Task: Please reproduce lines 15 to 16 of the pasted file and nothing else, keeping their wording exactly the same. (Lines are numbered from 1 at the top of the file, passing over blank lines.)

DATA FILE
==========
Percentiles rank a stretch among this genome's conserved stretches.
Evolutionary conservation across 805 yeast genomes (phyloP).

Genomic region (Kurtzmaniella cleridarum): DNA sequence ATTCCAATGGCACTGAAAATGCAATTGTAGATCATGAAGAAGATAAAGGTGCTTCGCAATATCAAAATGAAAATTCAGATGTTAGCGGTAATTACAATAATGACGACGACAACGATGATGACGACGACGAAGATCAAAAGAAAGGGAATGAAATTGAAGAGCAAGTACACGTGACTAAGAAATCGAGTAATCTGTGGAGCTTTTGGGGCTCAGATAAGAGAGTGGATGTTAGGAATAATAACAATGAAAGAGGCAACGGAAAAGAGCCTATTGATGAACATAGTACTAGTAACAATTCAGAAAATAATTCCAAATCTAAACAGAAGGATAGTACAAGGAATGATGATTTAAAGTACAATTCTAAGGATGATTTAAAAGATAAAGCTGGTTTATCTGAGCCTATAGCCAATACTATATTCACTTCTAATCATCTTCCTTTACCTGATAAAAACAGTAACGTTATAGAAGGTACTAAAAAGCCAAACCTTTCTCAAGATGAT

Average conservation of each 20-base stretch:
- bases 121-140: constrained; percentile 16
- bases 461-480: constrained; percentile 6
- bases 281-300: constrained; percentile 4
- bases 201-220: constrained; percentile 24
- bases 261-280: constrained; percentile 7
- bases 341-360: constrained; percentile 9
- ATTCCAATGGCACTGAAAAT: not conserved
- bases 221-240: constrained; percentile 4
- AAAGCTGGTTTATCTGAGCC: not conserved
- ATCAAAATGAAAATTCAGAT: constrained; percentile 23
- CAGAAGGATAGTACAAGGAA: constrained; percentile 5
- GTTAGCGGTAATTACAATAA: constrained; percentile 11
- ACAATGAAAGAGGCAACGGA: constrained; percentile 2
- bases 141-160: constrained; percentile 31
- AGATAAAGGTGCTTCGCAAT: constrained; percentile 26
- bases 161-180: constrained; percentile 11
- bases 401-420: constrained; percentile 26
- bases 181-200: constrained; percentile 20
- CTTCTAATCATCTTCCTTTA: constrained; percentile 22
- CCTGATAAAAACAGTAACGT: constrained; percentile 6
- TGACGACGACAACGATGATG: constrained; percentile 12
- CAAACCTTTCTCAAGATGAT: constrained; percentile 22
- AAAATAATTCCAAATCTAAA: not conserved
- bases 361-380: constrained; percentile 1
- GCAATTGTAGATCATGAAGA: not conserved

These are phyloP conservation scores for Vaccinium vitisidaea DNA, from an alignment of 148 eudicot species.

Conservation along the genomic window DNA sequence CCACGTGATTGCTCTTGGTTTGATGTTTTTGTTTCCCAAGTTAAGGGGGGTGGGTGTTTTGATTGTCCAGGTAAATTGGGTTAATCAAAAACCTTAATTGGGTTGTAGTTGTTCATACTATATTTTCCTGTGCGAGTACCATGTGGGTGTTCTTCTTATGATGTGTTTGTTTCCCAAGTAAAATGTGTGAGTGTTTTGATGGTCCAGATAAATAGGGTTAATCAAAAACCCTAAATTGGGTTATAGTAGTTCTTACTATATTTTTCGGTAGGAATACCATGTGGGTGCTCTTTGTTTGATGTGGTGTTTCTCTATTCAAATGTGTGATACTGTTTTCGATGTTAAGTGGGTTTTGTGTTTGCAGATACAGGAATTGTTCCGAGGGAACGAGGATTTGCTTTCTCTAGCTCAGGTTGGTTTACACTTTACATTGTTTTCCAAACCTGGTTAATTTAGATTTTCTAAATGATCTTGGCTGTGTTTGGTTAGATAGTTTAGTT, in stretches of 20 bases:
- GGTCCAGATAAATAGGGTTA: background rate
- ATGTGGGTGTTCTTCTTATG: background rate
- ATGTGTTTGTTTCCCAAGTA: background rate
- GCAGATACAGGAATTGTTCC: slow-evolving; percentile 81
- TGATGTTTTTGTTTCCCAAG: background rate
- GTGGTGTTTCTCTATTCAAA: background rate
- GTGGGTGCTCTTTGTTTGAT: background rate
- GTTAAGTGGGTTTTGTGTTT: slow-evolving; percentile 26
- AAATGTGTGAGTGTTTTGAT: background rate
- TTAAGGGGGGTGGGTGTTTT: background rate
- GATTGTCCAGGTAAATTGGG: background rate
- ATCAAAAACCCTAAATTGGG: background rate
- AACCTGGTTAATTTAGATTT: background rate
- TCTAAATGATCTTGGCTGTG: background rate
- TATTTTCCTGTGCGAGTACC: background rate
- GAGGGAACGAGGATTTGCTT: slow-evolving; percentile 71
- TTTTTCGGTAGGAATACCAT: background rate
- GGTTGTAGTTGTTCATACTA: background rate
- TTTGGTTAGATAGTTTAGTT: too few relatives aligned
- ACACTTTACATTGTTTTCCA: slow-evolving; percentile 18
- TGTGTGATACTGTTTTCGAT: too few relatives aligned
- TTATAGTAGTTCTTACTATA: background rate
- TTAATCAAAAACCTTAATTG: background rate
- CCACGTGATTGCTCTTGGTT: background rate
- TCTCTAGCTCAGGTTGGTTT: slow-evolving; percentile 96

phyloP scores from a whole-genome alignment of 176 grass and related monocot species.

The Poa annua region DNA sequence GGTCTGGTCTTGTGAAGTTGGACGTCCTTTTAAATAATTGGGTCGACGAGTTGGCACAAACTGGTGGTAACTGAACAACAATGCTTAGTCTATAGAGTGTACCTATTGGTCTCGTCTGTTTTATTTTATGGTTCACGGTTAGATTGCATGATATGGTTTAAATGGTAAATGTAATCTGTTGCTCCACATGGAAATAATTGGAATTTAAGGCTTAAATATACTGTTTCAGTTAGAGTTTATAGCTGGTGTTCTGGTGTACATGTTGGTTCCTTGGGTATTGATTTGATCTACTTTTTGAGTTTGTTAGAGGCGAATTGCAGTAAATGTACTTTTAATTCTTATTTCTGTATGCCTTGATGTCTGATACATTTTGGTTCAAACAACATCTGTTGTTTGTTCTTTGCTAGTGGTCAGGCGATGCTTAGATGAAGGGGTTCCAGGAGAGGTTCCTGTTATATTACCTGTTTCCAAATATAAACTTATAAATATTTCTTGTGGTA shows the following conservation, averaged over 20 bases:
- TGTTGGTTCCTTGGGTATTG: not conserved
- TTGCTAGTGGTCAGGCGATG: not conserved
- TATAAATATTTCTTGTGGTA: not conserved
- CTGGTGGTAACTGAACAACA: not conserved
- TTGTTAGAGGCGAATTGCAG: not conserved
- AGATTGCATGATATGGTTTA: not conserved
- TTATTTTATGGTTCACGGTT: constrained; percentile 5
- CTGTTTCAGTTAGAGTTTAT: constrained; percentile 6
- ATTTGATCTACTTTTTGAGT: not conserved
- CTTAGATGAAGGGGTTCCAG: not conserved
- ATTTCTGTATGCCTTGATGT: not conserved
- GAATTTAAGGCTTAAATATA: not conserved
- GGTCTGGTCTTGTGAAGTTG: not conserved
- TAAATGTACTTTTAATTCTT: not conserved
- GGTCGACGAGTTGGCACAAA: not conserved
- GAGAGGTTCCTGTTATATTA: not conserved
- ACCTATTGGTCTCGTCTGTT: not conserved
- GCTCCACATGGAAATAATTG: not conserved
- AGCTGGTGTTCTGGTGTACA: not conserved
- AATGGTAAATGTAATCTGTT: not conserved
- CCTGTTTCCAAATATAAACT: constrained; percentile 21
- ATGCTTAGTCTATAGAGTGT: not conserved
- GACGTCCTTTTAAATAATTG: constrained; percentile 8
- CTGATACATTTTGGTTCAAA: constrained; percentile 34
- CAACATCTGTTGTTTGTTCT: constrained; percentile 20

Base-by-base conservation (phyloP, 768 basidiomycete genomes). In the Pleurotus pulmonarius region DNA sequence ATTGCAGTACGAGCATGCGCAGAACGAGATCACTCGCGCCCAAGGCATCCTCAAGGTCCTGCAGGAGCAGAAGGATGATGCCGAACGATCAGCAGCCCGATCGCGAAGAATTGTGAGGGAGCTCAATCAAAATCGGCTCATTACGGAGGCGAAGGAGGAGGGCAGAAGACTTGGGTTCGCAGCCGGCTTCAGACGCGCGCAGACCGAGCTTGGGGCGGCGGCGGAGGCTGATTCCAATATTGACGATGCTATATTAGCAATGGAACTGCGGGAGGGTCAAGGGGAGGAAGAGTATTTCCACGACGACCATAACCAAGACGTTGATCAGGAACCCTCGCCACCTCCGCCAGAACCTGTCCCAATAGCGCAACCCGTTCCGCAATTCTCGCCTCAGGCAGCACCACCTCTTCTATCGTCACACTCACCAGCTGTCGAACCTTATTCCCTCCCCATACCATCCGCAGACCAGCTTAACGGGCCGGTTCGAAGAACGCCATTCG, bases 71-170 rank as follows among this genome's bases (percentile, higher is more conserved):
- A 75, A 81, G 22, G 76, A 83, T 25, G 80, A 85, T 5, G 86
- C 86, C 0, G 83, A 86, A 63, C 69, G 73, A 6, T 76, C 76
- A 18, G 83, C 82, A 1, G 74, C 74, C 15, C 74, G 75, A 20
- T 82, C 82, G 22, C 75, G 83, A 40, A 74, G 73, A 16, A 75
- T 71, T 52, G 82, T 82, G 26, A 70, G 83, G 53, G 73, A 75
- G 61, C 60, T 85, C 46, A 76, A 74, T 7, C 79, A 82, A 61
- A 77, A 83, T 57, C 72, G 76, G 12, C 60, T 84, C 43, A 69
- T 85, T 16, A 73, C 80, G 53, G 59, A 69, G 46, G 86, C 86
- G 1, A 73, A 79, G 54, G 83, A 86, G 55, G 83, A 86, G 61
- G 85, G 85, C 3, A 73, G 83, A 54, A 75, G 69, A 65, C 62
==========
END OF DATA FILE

- CAGAAGGATAGTACAAGGAA: constrained; percentile 5
- GTTAGCGGTAATTACAATAA: constrained; percentile 11